With healthier soils, more carbon is captured from the atmosphere, and less methane is released, because the cattle’s diet begins to more closely mimic nature, and the soil absorbs more methane as the bugs below the soil use more of it for food. The science behind regenerative agriculture provides a path forward to create a food system that is more positive to the environment than one that strips resources and removes vital components from the systems that maintain our planet’s health.

The reality, the clever illusion, that corporations trade on in their marketing campaigns is the mythological persona of the farmers and ranchers, but when there is a breakdown in the product safety, they are just as quick to deflect blame to the very people that produce the raw resources from which they profit.

This brings us back to the Voisin principle that what lies under the pasture must be twice as massive as that which is above. This is one of the paramount failings preventing us from creating a healthy agricultural system, a healthy food system, and a healthier nation. The burden of commerce is backward. What is the bedrock of this food system? Our ranches and farms—they are disproportionately being starved by the corrupt efficiency of multinational agriculture corporations and retailers.

Those closest to the lands bear much of the responsibility for the care and improvement of the resource. All those businesses layered atop the farmer and rancher take and take and take the dollars that are needed to make our farms and ranchlands healthy, creating a circular natural system. Before regenerative agriculture is co-opted by these meddlesome middlemen, it is time to stop and re-image how the economics of a clean and compassionate food system should work.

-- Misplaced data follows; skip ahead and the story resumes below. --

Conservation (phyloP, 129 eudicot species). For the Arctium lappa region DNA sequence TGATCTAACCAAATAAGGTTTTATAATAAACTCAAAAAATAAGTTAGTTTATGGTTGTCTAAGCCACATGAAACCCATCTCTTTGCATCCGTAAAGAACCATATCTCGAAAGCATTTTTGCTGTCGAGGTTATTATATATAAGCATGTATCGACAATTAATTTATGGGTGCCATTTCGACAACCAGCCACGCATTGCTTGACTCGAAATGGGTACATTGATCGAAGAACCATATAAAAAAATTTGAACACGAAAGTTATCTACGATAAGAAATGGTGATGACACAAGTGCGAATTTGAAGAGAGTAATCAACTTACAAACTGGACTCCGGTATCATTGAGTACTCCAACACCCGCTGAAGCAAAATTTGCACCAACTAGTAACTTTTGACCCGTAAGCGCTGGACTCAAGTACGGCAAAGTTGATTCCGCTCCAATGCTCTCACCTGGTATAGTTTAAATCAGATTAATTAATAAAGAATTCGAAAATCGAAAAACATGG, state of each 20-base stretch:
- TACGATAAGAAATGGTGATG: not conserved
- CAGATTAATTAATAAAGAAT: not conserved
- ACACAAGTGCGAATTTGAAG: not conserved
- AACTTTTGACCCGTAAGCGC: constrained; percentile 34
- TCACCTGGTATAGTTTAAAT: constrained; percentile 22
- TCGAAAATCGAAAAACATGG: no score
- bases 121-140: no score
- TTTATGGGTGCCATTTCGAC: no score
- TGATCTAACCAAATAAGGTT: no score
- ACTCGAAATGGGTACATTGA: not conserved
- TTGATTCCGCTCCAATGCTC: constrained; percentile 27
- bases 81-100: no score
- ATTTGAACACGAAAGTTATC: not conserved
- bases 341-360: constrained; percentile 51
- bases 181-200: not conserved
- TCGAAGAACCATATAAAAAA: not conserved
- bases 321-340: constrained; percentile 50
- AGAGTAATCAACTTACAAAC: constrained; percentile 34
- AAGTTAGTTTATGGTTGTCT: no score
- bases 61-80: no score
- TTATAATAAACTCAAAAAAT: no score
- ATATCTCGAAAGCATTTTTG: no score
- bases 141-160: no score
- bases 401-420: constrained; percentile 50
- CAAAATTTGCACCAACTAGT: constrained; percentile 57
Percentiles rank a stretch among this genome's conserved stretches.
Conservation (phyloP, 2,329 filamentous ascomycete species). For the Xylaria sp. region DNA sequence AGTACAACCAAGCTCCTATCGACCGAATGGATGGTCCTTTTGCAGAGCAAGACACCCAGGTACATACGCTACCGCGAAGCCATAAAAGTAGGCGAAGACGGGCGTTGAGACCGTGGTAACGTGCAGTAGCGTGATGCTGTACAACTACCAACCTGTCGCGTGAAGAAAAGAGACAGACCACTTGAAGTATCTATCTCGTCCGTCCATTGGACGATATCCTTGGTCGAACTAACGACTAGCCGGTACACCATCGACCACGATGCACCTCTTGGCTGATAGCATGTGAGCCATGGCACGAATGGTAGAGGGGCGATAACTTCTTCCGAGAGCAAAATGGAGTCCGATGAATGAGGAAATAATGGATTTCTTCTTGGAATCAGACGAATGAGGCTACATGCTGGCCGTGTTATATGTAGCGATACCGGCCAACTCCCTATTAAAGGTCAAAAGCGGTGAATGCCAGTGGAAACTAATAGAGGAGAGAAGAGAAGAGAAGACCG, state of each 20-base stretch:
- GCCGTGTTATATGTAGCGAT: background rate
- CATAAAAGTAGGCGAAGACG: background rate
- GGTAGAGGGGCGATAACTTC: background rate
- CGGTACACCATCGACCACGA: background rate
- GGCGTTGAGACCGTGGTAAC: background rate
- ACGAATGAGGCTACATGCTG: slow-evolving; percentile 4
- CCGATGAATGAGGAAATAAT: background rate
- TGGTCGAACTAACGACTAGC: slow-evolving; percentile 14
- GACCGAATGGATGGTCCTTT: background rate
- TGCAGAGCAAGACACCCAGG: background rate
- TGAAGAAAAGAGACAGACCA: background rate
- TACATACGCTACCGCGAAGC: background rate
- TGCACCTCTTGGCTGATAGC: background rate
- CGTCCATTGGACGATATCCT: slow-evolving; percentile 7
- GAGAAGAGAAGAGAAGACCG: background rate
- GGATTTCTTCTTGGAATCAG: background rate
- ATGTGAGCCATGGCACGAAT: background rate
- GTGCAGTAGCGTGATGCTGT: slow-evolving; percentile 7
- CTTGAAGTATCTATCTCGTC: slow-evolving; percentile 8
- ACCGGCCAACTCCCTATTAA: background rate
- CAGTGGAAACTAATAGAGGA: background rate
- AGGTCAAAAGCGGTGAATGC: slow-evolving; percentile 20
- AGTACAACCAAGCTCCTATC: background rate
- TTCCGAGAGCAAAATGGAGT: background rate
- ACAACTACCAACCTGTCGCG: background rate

So, not only can we put healthier food in front of families, but we can also lead the world in creating an anti-fragile agricultural system. One that is based on generational thinking rather than how it will best serve the quarterly reports of multinational agricultural food companies and retailers. It is time to start reflecting and recognize that in the race to feed everyone, we are diminishing critical ecosystems which insure our future.

What those of us in agriculture need to understand—hell, what each stakeholder within the food system needs to recognize—is that regenerative agriculture represents a reorganization of the economy of food, a society-wide capitulation. We need to reverse course and reimagine the way we manage our remarkable agricultural resources.

The long-held belief hunter-gatherers used more energy than the modern 1st world citizen has mostly been disproved. We now understand that the current rise in obesity and skyrocketing healthcare costs are most likely due to the increased consumption of low-quality foods. Regenerative agriculture should be more than just a trendy marketing catchphrase that we shoehorn into uncomfortable conversations about our food system. It should become the prevailing philosophy that is used for the next one hundred years.

I believe that if regenerative agriculture remains democratized and is not allowed to be hijacked by governments, third parties, multinational AG conglomerates, and narrow-minded special interest groups, then it will allow the human race to safeguard the economic well-being of farmers and ranchers, lift more people out of poverty, create healthier ecosystems, and most importantly, put good quality food back on the tables of our families.

Photos courtesy of Rich and Alina Bradbury.

About the Author:

Rich Bradbury is a rancher who runs cattle with his family in Great Basin of the Western United States.

Currently, his focus is on grass-fed beef, regenerative ranchlands, and creating a soil health monitoring program that is practical and actionable for all people in agriculture.

On The Double Oarlock ranch, The Bradbury’s and partners raise cattle, wild hay, birds, deer, and confident, healthy kids with a desire to promote and build resilient regenerative rural communities.
Connect with Rich on LinkedIn.
See the Double Oarlock ranch website.